Making the Impossible Possible

A Young Woman in Cambodia Dedicates Her Life to Teaching Kids in Her Village How to Read
By Robyn Wilson
Photos by Ty Van Rensburg and Levi Rodgers


Bora Dok has always had one dream — to become a teacher. “I love teachers because I was inspired by them,” says Bora. “Teachers at the floating school gave me an education, so I want to help others.”

OneChild’s Mechrey Floating School, located on Tonlé Sap Lake in Cambodia, gives 200 children who live on the water the opportunity to receive an education. Without the floating school, the children would have no place to study. They would be destined for a life of poverty on the river where illnesses and malnutrition run rampant — this is their only opportunity.

After completing classes at the floating school, which serves kids from kindergarten to sixth grade, Bora attended Pouk High School, hoping to earn a teaching certificate.

But her life didn’t go according to plan.

Bora’s mother grew ill, so she had to drop out of high school to care for her mom. “When I couldn’t finish school, my heart was broken,” Bora says. “My dream was crushed.”

And yet God, in His faithfulness, made the impossible possible.

Bora discovered that the floating school had an urgent need for a teacher. Although she had only completed 10th grade, the director, who had witnessed Bora’s dedication over the years, offered her a teaching job. “That was a joyful moment for me!” says Bora. “I made a commitment that whatever I could do to help — I would do it. I grew up here, so I understand the struggles that children face.”


For two years, Bora served as a fourth grader teacher. Next, she decided to focus on literacy and became the school’s librarian — a role that she’s been thriving in for the last three years. “My responsibility is to help kids learn to read,” says Bora. “There’s nowhere else for them to access books. I get kids interested in stories so they can improve their reading skills.”

Bora believes in the power of education, so she does everything she can to help kids make it to school. “Transportation is an issue,” she explains. “When the water is high, it takes a long time for kids to row to school. Some families only have one boat, so when parents take the boat to fish, there’s no way for kids to get to school.”

Parents in the area value education, but school isn’t always a top priority. “Their challenge is surviving,” Bora says. “When parents need kids to help, they don’t think about long-term goals — they’re dealing with the crisis at the moment.”


Most families in the village live in extreme poverty. Since they can’t settle on land due to water levels rising and falling, they live in houseboats. Plus, the area lacks sanitation, so people go to the bathroom in the lake, which is also used for drinking, cooking and bathing.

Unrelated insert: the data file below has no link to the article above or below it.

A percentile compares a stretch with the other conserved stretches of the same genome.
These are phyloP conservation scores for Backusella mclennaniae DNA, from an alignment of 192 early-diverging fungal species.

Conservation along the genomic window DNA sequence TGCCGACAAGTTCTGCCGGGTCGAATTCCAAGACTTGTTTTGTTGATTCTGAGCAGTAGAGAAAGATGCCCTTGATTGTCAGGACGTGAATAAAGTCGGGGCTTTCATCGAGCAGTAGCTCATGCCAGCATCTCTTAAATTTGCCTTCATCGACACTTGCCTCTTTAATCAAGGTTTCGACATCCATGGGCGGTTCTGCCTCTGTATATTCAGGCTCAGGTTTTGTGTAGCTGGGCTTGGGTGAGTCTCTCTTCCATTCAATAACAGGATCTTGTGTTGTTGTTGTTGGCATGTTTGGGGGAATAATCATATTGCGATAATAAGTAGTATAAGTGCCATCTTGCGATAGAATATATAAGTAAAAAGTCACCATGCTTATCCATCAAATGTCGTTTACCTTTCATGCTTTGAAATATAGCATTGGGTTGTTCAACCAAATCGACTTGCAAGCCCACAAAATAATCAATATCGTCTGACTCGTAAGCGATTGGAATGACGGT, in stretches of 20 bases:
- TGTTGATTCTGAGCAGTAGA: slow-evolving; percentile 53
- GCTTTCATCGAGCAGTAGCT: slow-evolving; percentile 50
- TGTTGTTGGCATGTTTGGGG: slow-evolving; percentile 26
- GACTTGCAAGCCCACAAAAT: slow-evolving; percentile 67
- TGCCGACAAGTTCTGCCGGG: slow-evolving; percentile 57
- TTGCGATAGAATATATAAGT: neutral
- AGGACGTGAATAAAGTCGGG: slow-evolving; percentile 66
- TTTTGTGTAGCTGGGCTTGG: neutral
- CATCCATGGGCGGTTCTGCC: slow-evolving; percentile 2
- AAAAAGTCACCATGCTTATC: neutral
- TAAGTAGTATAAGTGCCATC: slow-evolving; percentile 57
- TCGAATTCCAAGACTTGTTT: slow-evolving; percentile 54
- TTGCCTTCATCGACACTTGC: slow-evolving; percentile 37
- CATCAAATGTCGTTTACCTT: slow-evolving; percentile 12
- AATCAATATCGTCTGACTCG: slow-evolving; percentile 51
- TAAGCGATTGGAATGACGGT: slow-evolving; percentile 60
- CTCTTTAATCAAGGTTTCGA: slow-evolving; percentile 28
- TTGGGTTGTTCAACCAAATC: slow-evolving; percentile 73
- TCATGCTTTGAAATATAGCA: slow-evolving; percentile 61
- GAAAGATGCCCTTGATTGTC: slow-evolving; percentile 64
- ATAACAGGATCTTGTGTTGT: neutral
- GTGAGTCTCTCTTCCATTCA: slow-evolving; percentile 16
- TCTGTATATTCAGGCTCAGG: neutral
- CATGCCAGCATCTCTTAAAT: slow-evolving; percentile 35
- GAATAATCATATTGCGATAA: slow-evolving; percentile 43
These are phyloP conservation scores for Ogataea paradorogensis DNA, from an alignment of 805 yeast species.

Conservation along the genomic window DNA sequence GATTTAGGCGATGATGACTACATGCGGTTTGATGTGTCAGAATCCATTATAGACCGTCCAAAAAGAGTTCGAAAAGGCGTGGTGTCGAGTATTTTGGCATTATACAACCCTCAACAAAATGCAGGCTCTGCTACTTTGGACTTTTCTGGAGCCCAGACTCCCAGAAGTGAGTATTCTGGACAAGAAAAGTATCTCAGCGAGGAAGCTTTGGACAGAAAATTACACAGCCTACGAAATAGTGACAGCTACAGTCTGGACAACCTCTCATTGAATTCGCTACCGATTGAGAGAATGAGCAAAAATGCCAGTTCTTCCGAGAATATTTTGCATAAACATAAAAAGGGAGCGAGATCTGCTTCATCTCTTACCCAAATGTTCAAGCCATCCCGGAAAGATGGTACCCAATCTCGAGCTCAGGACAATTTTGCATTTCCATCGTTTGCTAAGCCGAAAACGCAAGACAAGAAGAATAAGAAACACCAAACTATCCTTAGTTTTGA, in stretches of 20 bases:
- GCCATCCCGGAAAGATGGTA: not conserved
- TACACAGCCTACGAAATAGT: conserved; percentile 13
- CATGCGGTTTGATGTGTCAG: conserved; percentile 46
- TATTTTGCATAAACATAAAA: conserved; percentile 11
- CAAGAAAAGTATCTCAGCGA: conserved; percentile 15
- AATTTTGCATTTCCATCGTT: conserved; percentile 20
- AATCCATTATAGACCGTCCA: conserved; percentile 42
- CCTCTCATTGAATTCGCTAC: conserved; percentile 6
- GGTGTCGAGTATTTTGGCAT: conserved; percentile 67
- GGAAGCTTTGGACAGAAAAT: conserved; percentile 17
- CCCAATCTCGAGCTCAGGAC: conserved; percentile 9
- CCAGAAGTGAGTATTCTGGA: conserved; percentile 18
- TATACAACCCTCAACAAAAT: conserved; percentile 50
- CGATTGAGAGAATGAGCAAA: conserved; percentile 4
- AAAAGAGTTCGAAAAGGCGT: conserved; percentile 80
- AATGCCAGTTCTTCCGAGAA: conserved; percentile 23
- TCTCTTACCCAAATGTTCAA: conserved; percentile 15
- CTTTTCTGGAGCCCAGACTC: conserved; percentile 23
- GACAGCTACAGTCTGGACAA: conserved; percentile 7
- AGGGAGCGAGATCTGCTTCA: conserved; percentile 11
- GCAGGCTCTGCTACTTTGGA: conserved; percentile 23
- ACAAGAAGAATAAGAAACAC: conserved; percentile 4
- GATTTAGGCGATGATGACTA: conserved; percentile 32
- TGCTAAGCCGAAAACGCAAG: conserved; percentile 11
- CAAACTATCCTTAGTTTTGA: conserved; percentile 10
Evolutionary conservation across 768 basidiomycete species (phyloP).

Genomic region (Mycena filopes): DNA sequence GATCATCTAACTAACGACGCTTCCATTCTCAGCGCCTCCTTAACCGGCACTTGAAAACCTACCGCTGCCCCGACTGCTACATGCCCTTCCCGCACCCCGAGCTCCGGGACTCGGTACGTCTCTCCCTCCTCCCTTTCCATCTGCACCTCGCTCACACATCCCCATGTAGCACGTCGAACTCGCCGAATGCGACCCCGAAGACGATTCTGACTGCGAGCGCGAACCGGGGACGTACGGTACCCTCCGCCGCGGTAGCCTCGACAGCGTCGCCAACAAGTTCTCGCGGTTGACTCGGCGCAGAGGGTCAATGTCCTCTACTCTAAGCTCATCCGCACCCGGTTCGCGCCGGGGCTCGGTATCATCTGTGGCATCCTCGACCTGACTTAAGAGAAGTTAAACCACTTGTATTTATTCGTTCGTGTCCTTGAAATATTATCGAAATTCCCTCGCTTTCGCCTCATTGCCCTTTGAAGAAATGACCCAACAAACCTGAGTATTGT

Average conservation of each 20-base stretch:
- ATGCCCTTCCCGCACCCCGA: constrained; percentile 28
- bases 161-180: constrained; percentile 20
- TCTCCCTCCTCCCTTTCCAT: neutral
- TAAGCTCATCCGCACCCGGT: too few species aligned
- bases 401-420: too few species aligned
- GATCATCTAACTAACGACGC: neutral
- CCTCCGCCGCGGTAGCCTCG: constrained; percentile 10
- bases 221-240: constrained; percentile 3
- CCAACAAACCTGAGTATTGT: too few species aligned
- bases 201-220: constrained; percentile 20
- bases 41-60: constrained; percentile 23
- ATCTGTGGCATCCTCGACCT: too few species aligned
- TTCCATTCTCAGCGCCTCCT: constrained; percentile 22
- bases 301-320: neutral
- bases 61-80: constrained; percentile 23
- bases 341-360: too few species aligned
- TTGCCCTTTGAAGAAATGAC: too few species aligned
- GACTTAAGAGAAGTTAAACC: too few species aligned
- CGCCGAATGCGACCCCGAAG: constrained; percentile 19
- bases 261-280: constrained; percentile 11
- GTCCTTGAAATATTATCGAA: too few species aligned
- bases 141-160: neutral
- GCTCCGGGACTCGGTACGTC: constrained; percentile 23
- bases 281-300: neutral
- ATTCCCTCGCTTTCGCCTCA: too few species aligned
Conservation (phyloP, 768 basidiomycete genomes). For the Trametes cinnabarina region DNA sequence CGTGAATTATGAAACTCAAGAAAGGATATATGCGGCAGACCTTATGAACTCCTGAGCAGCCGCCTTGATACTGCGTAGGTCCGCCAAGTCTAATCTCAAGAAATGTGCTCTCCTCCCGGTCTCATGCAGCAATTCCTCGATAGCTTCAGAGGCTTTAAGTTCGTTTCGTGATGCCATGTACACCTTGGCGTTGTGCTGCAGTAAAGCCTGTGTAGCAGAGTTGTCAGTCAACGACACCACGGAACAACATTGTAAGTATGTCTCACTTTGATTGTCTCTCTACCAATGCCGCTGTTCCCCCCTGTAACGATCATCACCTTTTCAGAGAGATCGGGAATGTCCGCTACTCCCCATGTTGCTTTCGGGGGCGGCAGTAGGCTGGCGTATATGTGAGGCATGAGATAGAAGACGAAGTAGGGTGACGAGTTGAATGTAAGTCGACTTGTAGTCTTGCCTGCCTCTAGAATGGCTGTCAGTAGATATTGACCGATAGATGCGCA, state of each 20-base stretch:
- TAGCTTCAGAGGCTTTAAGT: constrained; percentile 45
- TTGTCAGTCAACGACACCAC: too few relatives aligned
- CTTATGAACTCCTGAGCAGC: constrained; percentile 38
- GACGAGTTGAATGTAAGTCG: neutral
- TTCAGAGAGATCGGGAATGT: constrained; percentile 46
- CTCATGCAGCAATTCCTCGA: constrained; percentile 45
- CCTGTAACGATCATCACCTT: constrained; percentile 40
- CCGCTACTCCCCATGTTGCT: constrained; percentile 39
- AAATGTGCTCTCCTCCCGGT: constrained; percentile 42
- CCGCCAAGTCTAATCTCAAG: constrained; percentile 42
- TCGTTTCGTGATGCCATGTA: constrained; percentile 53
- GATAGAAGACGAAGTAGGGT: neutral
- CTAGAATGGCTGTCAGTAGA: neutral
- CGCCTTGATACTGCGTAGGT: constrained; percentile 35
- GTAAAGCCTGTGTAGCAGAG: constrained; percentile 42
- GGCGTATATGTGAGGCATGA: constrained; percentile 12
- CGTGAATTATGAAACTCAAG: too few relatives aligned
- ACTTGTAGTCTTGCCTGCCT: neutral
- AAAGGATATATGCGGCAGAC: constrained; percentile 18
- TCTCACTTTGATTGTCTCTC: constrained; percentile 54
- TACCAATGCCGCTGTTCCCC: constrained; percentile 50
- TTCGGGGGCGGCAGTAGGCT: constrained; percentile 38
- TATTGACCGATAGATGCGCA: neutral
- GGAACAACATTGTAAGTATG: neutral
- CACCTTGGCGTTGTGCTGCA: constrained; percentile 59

In terms of livelihood, families depend on fish. Several generations ago, people moved to the area because the fishing was plentiful. But years of overfishing have nearly depleted the fishing supply. Most parents don’t have other ways to provide food for their children. “The men get up at 3 a.m. to put up fishing nets,” says Bora. “From the minute they open their eyes in the morning, they have to find something to eat — to survive.”

But fishing isn’t possible for everyone. “Some people don’t have the equipment to fish so they clean fish instead,” Bora says. “This was how my mother and I earned money when I was a child.”

Finding stable employment is also challenging. “Most adults in this area are not educated,” says Bora. “Therefore, they can only find jobs like carrying bricks. People make about $5 a day.”

Many people move to Thailand in search of a better life. But instead, they find themselves trapped.

“People get trafficked and aren’t able to escape,” explains Bora. “This is especially true for fishermen. Their passports are stolen and once they’re at sea, there are no government officials to protect them. They can be stuck there for years.”

That’s why Bora is grateful for the floating school — because kids receive an education and discover hope for the future. Once kids graduate from the floating school, they have the opportunity to go to a boarding school in Siem Reap called the Dream Center to finish their secondary education. Many have gone on to college and are now nurses and teachers.

It’s also important to Bora that the children learn about God. “Many people have come to know God through the school,” she says. “Child Champions helped me believe in a God who loves me. I understand that each child has value in God’s eyes. I want to make sure children understand that.”

Bora, who is now 28, is thankful that her family is also living for God. “Now, my husband believes in God, as well,” she says. Bora also has a daughter who attends the floating school. Because her daughter is receiving an outstanding education, Bora knows her child will succeed in school — and in life.

OneChild sponsors are helping educate kids across the globe. Bora is incredibly grateful. “Words cannot express my heartfelt gratitude for you,” Bora says to sponsors. “Before the school opened, kids weren’t able to go to school. Because of you, we’re able to educate them! Please pray that the kids will continue to value their education. Also, pray for our village — that all people here will experience God’s love.”

Tour the Floating School!


Watch a sponsored girl’s journey from the floating school to the dream center

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